Recently, we reported a novel phenomenon involving basic mitochondrial physiology. When ADP was sequentially added to mouse skeletal muscle mitochondria energized by succinate (in the absence of rotenone, commonly used to block complex I), we found a biphasic (increasing then decreasing) respiratory dose-response to clamped concentrations of ADP. Here we studied the mechanism. First, we confirmed observations that oxaloacetate (OAA) inhibits succinate dehydrogenase (SDH) by assessing the activity of the extracted complex. OAA is known to be difficult to measure by mass spectroscopy. Here we used a nuclear magnetic resonance method to assess OAA as well as malate and fumarate in mitochondria respiring on succinate. When isolated muscle mitochondria were incubated at varying clamped [ADP], we again observed the biphasic response to [ADP], but also found that the decrease in respiration was strongly associated with OAA accumulation. In addition, when a low (0.5 mM) concentration of pyruvate was added to metabolize OAA to citrate, the loss of succinate-supported respiration was reversed. Pyruvate (0.5 mM), added alone (without succinate), was essentially unable to support respiration. The effect of pyruvate to clear OAA and rescue succinate-supported respiration was blocked by inhibition of pyruvate uptake. Further, OAA accumulation with increasing [ADP] corresponded to a decrease in NADH consistent with utilization electrons by the transport system as malate was converted to OAA and consistent with OAA inhibition of SDH. We also found that the dynamic relationship of [ADP] to succinate-energized respiration varies according to muscle fiber type and specific body tissues in addition (as we reported in the past) to being affected in a rodent model of type 2 diabetes.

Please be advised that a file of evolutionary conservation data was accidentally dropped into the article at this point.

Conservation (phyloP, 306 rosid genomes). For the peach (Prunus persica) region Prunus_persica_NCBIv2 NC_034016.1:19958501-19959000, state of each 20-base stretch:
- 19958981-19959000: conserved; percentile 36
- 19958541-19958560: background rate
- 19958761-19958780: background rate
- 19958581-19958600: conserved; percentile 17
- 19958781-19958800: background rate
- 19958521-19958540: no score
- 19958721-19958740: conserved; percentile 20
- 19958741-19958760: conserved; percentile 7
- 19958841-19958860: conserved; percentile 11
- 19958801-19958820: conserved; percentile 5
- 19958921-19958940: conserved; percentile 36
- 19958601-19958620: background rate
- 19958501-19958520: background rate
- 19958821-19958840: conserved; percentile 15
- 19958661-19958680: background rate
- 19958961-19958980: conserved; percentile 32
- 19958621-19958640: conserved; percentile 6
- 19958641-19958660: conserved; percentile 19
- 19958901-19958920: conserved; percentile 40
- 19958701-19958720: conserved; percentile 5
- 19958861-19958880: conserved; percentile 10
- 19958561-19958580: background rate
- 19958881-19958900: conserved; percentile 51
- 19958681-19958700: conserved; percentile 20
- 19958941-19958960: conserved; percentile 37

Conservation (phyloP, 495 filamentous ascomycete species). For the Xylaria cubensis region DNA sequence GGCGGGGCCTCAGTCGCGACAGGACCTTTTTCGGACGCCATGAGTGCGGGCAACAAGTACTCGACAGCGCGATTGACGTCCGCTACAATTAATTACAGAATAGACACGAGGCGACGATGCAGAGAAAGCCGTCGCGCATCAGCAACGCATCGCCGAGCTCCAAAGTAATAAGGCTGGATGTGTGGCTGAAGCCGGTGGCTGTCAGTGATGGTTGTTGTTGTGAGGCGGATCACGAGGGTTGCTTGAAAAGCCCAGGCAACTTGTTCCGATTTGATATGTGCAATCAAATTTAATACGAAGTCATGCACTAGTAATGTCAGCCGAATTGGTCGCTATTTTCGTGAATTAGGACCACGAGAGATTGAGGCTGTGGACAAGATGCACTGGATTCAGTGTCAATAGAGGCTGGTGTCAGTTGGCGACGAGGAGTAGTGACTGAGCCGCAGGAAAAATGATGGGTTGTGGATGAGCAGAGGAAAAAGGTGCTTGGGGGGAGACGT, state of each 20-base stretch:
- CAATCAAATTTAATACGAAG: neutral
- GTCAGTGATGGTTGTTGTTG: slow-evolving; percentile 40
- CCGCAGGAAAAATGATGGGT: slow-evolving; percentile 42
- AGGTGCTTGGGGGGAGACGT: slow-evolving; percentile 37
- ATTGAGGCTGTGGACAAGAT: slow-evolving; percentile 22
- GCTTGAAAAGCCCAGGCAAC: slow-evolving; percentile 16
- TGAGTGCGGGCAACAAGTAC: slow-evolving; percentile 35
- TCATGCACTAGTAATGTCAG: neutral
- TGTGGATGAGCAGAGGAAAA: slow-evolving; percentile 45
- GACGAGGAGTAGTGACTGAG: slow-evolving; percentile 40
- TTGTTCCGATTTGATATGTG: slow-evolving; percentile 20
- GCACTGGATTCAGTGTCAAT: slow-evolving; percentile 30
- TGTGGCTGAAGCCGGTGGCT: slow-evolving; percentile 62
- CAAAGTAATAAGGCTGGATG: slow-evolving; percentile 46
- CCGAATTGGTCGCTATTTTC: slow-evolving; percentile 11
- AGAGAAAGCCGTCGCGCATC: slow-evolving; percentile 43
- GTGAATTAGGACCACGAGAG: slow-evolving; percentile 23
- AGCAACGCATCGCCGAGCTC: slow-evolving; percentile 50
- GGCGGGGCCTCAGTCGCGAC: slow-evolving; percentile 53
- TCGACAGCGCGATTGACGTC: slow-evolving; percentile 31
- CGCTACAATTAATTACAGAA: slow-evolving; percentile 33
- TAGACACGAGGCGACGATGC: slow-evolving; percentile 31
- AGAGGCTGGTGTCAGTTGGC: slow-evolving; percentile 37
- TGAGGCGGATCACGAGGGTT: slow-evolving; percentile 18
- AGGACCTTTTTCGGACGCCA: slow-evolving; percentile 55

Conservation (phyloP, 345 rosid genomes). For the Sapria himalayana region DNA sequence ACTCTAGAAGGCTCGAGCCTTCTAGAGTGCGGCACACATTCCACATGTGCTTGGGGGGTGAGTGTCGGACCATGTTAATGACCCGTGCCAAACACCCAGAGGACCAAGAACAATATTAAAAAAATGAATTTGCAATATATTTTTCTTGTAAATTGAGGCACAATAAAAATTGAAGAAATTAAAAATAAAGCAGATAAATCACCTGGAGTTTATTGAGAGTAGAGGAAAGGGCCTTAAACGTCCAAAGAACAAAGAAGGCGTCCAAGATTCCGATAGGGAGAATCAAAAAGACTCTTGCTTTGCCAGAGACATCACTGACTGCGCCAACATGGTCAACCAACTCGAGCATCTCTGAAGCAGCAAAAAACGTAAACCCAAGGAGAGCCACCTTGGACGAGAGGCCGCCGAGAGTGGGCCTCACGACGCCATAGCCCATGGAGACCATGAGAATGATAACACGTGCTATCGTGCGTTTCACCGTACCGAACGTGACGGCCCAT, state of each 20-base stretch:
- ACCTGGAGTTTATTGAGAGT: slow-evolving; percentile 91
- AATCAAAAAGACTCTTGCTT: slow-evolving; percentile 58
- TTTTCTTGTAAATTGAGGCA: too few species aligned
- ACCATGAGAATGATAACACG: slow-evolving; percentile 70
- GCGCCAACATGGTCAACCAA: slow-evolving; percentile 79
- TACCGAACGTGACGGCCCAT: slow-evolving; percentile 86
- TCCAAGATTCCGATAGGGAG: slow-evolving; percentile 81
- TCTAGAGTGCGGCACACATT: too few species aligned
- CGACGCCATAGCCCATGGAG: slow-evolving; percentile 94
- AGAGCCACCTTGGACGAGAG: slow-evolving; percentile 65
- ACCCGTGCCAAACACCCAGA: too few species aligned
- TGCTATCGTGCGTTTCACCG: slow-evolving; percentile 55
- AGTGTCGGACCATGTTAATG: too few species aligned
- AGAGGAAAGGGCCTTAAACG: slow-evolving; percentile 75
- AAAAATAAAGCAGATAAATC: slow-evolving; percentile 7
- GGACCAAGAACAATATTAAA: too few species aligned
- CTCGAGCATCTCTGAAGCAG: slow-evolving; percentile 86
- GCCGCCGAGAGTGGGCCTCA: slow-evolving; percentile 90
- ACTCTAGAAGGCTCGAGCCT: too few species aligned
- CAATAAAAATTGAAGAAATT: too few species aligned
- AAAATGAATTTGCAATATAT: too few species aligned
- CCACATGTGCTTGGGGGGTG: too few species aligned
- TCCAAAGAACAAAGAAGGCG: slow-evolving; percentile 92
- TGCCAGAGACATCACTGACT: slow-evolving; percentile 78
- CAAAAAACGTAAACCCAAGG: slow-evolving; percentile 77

In summary, the biphasic respiratory response to succinate as respiration progresses from state 4 to 3 is initially triggered by [ADP]-dependent effects on membrane potential followed by inhibition of SDH by OAA.
B. Fink: None. L. Yu: None. W. Sivitz: None.